Multiple musical jingles sounded in our dorm as various peoples alarms all went off for the 8am wake up, evidently the latest time available to wake up, freshen up, have some food and be ready for the 8:30 set off. As 8 of us packed into the back off a pickup truck, me hanging on the outside from the back, we traversed and cornered for an hour up and around the various hills and valleys, slowly meandering our way to the National Monument. The scenery was breath-taking, although as always, too much soon became normal, and with the bumps and jerks we were all starting to feel the strain when we arrived at our destination.
Although completely and utterly normal in this part of the world; we often see 15 plus people jammed into the back of trucks and cars along with an amazing amount of luggage and goods, there is something rustic and ‘naughty’ about standing up in the back of cars for an hour, holding on for your life and wondering if the next hole in the road will bump you out onto the side to join the mud. Conversely I suspect the locals wish they were sitting 3 astride in the back of a saloon car – but such is the enjoyment of something new.
We arrived at the park and were quickly ushered into the first part of the tour, an hour caving through the maze of a partly submerged underground labyrinth with our guide. We ignited our candles, donned some war paint onto our faces, and entered the dark and gloom. This was unlike anything I had done before; for most parts swimming with one hand, as the other held a candle above water, following a trail of 4 candles infront of you as you entered and exited small holes and openings that appeared in the walls. We climbing up underground waterfalls and abseiled down cascading water shortly afterwards. We did pitch black cave jumps into unknown waters, only lit by the 4 or 5 candles held by your trusty friends. It was like something from the film ‘Journey to the Centre of the Earth’ mixed with the underground water scenes of ‘The Gonnies’.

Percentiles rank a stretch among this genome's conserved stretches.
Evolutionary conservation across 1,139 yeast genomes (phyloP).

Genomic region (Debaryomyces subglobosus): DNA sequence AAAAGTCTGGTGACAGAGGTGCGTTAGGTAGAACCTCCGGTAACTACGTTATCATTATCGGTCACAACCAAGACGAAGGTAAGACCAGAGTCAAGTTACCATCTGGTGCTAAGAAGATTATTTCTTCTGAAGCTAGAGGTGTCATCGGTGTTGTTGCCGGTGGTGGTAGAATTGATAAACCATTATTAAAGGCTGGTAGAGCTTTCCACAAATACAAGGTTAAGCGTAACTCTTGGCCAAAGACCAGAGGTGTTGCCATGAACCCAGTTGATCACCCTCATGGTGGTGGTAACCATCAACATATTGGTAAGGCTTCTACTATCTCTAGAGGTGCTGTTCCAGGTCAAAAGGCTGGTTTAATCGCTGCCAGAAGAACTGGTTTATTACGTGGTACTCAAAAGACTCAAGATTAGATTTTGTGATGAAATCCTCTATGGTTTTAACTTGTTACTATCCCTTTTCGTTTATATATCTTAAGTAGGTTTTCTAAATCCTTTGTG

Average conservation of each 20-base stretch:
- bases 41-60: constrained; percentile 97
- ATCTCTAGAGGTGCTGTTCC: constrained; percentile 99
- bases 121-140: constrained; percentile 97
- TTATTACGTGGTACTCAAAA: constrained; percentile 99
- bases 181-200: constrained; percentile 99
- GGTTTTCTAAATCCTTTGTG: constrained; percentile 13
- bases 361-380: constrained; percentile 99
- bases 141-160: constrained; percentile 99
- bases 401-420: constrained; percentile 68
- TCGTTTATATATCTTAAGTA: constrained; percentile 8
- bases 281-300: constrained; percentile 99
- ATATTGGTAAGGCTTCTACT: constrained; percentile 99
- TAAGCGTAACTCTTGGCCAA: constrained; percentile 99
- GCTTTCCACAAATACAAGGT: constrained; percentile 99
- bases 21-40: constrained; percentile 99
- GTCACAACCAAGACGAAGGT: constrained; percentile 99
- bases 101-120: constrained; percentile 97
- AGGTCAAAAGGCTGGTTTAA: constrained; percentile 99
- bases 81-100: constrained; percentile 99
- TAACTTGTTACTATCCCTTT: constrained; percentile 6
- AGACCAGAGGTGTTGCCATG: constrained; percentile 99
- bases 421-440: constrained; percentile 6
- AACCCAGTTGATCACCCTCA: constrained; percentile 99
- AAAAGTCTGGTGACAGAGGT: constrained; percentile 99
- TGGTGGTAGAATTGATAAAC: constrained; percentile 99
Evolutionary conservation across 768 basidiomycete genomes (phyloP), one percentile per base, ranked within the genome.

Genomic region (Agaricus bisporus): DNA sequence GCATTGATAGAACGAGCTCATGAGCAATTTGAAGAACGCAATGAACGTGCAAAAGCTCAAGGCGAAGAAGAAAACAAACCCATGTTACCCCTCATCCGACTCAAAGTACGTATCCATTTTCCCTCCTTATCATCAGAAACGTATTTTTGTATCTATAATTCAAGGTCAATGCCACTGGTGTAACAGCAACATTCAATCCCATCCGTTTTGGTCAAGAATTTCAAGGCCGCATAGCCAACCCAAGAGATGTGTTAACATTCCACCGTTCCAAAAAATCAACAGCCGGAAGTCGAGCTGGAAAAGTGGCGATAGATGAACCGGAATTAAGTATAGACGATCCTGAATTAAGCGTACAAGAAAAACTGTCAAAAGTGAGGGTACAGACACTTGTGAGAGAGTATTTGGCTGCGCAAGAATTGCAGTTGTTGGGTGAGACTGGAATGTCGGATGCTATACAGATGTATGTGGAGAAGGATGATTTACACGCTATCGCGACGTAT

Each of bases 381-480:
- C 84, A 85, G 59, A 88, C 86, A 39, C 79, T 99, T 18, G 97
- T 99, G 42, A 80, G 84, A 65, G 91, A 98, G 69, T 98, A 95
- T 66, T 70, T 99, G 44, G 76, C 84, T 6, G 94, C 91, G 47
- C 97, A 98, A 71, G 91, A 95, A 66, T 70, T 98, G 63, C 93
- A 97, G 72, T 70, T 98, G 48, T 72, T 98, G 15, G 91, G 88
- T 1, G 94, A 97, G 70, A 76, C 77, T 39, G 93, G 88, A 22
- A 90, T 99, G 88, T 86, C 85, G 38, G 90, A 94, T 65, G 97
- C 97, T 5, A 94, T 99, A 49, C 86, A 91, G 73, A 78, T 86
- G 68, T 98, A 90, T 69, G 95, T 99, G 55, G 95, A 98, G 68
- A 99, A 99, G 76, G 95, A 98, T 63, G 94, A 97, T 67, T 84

After an hour of bumping and knocking our knees through the underground complex, we emerged into the light, said a prayer of thanks to the cave gods for still being alive and carried on our adventure ridden tour. Over the next hour we did rope swing jumps into the flowing Cahabon River, 10m bridge jumps further down stream, gently drifted along the flowing current on rubber inner tubes and undertook a strenuous yet rewarding hike to the lookout point 800m above the river.